South Africa (GU) – Hundreds of residents of Gauteng townships cheated out of housing A 2010 presidential project intended to house shackdwellers in the south of Johannesburg is mired in corruption and wholesale land theft, with hundreds of residents cheated out Read More
Republic of Equatorial Guinea (MV) – There are countries most people have never even heard of and have little reason to know exist. But that doesn’t mean strange things don’t happen in them and the Republic of Equatorial Guinea (E.G.) is Read More
Macedonia (GV) – Investigative journalists in Macedonia say the country’s ruling party VMRO-DPMNE owns properties that by law it shouldn’t, and that party officials in government positions have abused their power to benefit the party. The Center for Investigative Journalism SCOOP earlier revealed that Macedonia’s main ruling Read More
(TFC)— Michael Wood Jr. is a former US Marine and Baltimore cop of 11 years. In 2015, a year after leaving the force, Wood shared his experiences on Twitter. Those posts relayed various forms of misconduct he’d witnessed or done. As Read More
In Ukraine, revolution and reform has given way to reaction, with vested interests entrenching themselves even further.
Last week, as the world prepared for the Christmas holidays, Ukrainian MPs gathered in parliament at 10am, and departed 20 hours later. This legislative marathon happens every year, when, in a regime of secrecy and sleeplessness, Ukraine’s parliamentarians pass the budget for Europe’s biggest country. After all, when else can you carve up assets in a country that has seen the overthrow of an authoritarian president, a revolution and occupation by Russian forces?
For the past three years, parliamentary deputies, unashamed of television cameras, surround the country’s prime minister in the chamber as they trade for benefits and state contracts. Take Oleh Lyashko’s Radical Party. Since 2014, this party, known for its populist rhetoric, has managed to triple the level of state support for a company that builds fire engines. In 2017, direct state financing of the company in question (which, of course, belongs to members of Lyashko’s party) will reach $25m. The Radical Party, meanwhile, positions itself as an opposition platform, yet still votes for the state budget from year to year.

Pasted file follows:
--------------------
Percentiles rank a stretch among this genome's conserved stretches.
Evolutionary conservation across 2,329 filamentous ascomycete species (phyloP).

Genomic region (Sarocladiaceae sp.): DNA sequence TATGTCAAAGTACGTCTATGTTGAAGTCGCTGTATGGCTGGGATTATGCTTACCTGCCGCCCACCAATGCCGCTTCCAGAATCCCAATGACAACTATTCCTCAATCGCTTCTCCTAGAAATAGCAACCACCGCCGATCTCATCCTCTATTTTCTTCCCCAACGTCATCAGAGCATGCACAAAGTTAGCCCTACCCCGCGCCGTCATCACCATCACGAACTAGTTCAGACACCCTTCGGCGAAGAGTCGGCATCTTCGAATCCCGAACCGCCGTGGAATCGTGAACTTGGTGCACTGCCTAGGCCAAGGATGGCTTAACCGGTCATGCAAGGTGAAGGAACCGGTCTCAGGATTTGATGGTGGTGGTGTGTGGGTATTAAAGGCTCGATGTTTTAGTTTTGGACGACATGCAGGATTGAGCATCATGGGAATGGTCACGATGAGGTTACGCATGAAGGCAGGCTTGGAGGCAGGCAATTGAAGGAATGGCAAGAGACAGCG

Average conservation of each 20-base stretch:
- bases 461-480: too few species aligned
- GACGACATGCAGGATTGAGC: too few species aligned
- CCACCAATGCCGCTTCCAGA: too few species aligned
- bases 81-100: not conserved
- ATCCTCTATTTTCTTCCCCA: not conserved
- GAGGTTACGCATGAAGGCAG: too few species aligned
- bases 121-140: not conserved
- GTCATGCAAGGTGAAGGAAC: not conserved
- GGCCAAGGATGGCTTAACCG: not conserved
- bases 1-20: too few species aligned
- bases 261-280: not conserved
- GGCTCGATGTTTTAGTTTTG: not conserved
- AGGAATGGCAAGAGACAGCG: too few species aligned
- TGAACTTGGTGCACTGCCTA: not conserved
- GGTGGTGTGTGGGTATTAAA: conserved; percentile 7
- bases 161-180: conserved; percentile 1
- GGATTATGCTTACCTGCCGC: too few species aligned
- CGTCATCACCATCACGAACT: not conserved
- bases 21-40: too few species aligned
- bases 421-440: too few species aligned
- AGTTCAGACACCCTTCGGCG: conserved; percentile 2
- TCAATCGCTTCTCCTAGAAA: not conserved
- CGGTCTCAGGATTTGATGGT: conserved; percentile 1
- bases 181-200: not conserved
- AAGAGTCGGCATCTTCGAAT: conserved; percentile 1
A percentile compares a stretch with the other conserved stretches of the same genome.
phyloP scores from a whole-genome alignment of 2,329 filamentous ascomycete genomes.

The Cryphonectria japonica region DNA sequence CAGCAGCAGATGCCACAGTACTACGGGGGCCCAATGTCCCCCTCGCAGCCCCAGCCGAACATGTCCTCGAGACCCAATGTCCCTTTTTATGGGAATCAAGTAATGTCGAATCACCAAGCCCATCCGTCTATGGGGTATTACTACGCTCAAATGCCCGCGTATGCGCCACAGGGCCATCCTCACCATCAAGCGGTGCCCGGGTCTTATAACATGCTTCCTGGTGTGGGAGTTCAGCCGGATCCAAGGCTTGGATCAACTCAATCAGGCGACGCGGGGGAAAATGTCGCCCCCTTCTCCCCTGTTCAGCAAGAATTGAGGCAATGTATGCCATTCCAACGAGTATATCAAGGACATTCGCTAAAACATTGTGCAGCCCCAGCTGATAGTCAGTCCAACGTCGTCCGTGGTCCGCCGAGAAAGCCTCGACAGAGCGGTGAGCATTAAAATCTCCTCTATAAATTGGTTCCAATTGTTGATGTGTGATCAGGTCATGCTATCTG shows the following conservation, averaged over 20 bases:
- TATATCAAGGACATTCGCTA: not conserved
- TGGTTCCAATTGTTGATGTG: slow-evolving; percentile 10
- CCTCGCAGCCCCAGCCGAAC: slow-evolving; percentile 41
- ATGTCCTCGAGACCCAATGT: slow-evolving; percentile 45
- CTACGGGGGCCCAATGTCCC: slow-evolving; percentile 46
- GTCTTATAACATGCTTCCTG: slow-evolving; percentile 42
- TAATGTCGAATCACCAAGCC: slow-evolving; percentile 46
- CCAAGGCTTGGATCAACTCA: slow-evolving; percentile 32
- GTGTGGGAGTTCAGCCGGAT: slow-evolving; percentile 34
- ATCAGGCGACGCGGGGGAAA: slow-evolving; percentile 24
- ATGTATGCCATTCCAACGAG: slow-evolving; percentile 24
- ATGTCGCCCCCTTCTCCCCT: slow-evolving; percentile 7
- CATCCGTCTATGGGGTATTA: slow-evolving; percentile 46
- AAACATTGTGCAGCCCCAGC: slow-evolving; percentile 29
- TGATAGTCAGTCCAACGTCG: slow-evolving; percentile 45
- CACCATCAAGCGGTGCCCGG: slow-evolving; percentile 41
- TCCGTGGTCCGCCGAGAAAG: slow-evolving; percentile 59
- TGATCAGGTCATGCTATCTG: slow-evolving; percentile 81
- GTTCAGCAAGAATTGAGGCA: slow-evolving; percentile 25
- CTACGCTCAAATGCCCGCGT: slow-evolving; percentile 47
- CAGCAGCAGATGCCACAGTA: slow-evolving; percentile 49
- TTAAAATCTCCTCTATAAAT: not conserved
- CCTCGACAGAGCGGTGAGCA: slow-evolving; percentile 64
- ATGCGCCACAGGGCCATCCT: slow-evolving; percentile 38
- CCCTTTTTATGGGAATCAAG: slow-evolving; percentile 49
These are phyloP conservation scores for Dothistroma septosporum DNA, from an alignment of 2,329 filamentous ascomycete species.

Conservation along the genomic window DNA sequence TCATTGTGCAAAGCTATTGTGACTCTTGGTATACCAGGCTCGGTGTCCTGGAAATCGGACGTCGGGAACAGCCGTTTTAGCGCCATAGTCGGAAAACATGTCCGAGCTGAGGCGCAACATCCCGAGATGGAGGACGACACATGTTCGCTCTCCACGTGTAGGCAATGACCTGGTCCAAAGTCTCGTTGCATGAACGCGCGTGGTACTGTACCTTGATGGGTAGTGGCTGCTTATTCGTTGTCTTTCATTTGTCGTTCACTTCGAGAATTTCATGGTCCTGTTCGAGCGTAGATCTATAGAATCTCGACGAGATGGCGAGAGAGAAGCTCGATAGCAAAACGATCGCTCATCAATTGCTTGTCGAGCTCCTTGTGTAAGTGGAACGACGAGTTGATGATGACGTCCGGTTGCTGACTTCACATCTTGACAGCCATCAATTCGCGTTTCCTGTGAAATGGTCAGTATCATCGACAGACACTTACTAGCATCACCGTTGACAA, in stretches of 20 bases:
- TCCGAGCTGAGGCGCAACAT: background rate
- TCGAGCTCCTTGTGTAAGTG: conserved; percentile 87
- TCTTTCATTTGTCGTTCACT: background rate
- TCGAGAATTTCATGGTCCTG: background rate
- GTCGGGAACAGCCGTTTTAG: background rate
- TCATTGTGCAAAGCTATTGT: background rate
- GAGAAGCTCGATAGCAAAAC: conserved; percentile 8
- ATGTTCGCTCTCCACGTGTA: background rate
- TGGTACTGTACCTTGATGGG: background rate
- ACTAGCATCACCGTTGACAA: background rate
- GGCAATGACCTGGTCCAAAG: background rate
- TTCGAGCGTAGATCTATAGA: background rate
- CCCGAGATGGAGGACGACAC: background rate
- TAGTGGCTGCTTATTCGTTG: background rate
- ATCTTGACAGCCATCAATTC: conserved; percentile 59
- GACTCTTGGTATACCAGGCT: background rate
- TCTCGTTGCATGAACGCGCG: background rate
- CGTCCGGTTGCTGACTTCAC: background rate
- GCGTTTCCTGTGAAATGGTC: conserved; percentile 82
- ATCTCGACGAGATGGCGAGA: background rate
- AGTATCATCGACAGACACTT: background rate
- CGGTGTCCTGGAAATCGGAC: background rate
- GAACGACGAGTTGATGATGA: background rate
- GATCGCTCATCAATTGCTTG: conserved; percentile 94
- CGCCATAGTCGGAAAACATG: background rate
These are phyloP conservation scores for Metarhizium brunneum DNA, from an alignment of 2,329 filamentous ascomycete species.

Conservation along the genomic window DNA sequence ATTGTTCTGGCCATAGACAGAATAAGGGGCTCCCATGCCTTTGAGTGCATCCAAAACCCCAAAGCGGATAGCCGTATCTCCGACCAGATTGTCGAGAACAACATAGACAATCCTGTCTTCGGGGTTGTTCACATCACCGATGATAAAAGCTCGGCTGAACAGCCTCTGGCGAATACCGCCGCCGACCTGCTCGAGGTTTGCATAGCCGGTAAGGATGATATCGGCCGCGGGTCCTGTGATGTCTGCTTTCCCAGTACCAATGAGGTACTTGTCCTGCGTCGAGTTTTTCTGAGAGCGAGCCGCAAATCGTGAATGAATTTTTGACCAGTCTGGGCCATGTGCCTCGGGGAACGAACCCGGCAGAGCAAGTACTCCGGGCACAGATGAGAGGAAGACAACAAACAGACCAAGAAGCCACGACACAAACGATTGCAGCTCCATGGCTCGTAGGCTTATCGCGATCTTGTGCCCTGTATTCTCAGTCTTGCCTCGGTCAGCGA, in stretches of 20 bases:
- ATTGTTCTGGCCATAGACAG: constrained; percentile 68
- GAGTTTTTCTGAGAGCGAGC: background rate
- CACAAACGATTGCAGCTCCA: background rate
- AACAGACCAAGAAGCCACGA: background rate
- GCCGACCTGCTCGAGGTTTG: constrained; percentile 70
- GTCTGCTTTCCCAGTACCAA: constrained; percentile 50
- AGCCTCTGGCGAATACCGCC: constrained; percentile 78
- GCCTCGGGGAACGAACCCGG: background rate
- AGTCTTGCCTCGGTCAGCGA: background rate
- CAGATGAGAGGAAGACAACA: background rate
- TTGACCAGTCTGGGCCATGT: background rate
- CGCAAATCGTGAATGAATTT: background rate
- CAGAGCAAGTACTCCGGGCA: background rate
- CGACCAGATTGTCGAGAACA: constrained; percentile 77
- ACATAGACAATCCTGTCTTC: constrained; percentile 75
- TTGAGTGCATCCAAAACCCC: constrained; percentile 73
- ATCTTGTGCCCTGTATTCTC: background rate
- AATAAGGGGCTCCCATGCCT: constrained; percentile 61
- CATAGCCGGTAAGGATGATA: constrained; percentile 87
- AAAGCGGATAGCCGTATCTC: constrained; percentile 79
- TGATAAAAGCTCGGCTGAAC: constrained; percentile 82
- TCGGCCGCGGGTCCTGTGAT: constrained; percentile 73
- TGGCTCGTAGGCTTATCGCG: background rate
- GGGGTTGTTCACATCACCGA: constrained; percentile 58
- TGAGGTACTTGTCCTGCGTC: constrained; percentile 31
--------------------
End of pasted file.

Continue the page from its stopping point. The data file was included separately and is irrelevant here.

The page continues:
Even on New Year’s Eve, large crowds of South Koreans gathered to join another rally demanding the ouster of impeached President Park Geun-hye, who’s determined to restore her powers through a court trial.
Carrying signs and candles and blowing horns, people packed a boulevard in front of an old palace gate that has been the center of massive but peaceful protests in recent weeks. Marches were planned near Seoul’s presidential palace and the Constitutional Court, AP reported.
Park’s supporters rallied in nearby streets, surrounded by thick lines of police.
Innovation cannot be understood without its context. Recent developments in Guatemala help to explain emerging innovative proposals.
Like many other Latin American countries, Guatemala has a very repressive political history. After years of dictatorship and intense armed conflict that caused the disappearance and death of 190.000 people, “clandestine security squads” are still using violent practices that violate human rights – often with the participation of public agents.
During the 90s, a peace deal was signed. However, violent practices remained common and the historical trauma remained vividly present in the Guatemalan imaginary. In 2007, an International Commission Against Impunity in Guatemala (CICG) was created to support the State Prosecution in its fight to break up violent illegal groups. In recent years, the Commission also began investigating corruption in the country. In 2015, it ended up charging the Vice-President (and later the President) for corruption.
A worker from Peru’s state-run oil company tries to hammer a piece of wood into a gaping hole in the country’s northern pipeline. He fails. Repeatedly. The oil continues to gush with alarming speed and force. Dead fish float belly-up in the black slime.
By the time the spills were stopped this August, over 4,000 barrels of oil had poured into a tributary of the Peruvian Amazon – source of a fifth of our planet’s fresh water. Dozens of indigenous villages were left without drinking water and children were covered in angry rashes.
Leonardo Tello, director of a local radio station, produced a report illustrating these horrific images. He is angry, frustrated and heart-broken. Over the past 19 years the government has registered 190 spills, most affecting the Amazon rainforest.